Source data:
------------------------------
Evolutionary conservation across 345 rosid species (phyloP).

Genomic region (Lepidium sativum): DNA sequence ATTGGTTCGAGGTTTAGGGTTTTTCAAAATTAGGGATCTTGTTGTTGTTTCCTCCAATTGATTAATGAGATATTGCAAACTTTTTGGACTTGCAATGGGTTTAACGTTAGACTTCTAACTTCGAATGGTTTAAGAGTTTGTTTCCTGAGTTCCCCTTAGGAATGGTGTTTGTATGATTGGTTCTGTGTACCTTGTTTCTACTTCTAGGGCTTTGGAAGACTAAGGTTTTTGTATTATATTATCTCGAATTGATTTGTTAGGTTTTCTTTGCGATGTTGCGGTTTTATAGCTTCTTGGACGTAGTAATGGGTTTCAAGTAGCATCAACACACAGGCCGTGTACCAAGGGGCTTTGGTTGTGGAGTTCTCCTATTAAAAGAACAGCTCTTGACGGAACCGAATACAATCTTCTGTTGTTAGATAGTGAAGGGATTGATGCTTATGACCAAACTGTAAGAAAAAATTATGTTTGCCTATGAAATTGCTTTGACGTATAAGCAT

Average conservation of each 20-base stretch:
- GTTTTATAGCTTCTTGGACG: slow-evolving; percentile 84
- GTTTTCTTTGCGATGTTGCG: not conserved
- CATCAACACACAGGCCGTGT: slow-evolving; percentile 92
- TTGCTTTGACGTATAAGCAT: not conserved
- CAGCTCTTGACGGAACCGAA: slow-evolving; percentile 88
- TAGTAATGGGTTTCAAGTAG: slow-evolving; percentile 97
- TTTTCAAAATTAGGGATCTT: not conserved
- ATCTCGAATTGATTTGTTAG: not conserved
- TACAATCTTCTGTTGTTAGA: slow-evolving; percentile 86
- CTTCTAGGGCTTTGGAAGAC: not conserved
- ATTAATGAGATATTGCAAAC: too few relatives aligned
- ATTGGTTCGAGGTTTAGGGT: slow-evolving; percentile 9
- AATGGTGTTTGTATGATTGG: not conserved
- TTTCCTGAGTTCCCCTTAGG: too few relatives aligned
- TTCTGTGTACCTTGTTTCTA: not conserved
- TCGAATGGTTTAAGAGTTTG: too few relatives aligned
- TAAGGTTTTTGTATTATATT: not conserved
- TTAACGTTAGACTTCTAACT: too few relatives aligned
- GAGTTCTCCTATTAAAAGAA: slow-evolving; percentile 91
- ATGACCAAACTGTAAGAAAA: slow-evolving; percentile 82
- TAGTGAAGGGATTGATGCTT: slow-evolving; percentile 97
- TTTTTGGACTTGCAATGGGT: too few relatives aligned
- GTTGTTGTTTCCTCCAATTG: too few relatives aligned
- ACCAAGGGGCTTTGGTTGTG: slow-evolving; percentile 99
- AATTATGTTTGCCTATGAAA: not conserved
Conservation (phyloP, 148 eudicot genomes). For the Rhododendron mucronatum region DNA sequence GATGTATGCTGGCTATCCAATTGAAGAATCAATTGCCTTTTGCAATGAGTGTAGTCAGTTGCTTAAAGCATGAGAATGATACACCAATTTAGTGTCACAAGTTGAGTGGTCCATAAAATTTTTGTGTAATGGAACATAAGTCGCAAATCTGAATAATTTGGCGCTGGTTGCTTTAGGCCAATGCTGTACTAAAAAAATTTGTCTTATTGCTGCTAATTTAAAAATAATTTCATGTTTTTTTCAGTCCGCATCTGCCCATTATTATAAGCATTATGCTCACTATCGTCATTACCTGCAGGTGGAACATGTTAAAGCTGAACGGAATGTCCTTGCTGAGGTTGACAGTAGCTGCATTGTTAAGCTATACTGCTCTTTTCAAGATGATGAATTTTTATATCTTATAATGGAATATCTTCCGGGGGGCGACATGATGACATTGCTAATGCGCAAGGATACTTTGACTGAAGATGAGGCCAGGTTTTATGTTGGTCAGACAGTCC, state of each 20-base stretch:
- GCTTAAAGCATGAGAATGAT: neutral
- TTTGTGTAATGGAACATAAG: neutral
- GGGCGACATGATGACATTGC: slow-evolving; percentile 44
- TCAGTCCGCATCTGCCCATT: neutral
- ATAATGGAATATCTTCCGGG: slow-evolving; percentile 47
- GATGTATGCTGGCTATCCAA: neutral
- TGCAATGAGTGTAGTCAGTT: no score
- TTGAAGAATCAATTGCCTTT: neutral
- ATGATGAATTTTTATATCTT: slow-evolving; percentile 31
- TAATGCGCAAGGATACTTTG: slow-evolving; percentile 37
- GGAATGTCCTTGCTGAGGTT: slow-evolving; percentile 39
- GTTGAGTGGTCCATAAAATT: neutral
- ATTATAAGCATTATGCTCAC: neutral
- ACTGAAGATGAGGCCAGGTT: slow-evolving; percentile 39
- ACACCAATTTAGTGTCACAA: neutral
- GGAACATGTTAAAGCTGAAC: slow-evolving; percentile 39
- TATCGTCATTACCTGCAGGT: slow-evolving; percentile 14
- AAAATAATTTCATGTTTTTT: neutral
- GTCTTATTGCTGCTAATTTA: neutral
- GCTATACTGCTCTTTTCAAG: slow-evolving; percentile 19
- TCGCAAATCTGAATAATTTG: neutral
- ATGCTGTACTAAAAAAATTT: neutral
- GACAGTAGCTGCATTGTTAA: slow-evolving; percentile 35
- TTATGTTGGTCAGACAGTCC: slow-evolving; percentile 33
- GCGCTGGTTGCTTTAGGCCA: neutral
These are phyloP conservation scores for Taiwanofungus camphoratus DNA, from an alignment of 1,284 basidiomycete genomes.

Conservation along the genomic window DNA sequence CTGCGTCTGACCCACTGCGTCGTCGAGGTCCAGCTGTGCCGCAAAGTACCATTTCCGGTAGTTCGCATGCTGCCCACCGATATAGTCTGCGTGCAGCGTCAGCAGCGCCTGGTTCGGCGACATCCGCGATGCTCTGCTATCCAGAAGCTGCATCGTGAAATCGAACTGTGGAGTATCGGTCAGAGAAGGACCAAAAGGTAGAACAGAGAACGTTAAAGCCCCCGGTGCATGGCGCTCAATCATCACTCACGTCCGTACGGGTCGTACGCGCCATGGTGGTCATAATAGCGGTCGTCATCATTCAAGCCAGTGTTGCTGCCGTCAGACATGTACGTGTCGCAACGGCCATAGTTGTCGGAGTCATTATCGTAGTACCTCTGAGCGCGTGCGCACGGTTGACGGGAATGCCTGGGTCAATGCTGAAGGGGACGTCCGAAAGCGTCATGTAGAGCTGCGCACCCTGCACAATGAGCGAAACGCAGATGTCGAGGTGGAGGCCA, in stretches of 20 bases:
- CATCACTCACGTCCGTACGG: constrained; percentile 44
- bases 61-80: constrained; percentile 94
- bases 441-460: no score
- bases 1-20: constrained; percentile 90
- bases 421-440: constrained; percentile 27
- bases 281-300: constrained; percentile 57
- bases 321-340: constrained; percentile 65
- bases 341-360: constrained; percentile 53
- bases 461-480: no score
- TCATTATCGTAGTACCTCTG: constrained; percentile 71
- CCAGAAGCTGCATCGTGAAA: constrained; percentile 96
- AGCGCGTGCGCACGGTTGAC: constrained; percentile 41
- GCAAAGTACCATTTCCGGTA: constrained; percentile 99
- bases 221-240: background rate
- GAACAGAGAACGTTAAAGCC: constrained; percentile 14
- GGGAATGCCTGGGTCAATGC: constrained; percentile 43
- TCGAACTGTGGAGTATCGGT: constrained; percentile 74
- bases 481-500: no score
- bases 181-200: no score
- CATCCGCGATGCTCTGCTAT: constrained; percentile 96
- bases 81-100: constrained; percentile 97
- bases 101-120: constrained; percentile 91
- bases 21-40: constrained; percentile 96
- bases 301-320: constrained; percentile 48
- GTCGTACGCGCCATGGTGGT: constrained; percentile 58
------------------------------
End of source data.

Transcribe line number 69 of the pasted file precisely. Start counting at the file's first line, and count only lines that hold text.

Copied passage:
- GCAAAGTACCATTTCCGGTA: constrained; percentile 99